Martha Holmes (b. Louisville, Ky., Feb. 7, 1923) was on the staff of LIFE for five years in the 1940s and worked for three decades as a freelancer for the magazine, producing work that, all these years later, remains remarkable for its variety. At the same time, a good many of her pictures, whether she was shooting pro athletes, artists, movie stars, animals or the House un-American Activities Committee, somehow manage to look and feel Holmesian—that is, amid the variety, her pictures often share a certain quality that stamps them as recognizably hers, and hers alone.
It’s not that Holmes imposed herself on her subjects. Far from it! Instead, her portraits of people and places routinely allowed the essence of whatever it was she was shooting to shine through. That one can view her disparate—in intent and in execution—portraits of, say, Jackson Pollock, the actress Joan Fontaine and a sextet of octogenarian singers, and find something familiar and similar in all of them, speaks to a talent that was certainly not lacking in confidence, or in vision.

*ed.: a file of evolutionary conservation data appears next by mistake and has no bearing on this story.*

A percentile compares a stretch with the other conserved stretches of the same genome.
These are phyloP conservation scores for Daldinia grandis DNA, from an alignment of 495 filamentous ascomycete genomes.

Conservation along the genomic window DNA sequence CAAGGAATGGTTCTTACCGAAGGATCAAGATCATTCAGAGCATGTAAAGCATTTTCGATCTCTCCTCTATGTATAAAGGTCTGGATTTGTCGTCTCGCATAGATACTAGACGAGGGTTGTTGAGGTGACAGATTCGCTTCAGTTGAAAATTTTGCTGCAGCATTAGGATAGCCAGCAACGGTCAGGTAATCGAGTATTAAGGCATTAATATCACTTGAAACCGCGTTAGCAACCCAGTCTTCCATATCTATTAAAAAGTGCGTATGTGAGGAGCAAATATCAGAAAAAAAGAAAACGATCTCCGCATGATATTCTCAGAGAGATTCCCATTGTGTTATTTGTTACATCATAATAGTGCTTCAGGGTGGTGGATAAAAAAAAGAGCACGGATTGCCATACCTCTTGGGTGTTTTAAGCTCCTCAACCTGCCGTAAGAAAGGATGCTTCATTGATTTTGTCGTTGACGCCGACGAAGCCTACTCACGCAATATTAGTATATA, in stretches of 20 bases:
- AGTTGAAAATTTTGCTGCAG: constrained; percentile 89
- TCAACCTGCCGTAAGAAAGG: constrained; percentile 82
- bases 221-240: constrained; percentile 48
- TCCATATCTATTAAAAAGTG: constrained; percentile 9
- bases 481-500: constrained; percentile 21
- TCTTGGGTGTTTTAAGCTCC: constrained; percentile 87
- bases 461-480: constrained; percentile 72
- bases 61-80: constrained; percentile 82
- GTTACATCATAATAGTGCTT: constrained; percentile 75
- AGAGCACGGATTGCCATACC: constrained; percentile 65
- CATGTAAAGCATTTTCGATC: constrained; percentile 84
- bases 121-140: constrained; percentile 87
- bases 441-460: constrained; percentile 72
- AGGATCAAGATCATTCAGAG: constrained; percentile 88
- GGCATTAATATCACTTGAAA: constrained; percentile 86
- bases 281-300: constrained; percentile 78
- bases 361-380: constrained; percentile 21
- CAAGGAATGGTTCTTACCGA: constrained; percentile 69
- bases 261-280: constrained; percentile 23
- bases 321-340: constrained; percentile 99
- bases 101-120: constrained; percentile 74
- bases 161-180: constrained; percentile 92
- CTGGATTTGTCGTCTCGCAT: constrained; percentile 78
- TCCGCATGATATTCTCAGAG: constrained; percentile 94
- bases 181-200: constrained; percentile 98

Speaking of Pollock, and Holmes’ most famous picture of the artist (left, from 1949), it’s worth noting that 50 years after it was made, in 1999, the U.S. Postal Service used her image as the model for a 33-cent stamp — although, perhaps unsurprisingly, the stamp was issued without a cigarette dangling from the artist’s lips.
Holmes herself, meanwhile, was hardly one to stand on ceremony or try, as a LIFE employee, to throw her weight around when it came to assignments.
One story has it that, while she was working for LIFE in California in the late 1940s, she was sent off to do a shoot on the Havasu Indians in the Grand Canyon region of the American southwest. Perfectly illustrating that even the greatest magazines sometimes run on completely erroneous assumptions, someone at LIFE evidently thought she’d be perfect for the Grand Canyon shoot because, with her Kentucky heritage, surely she must have horse-riding in her blood, and in the canyonlands she’d likely be on horseback a good percentage of the time.
As it turns out, Holmes had never even ridden a horse—but she quickly learned how while on assignment.
In 1952, she married Arthur Waxman, who worked at NBC in New York and whom she met while on a shoot for LIFE. The wedding was photographed by the legendary Alfred Eisenstaedt, and was “one of the most photographed wedding in years” according to one newspaper story at the time.
Martha Holmes died at her home in Manhattan, at the age of 83, in September 2006.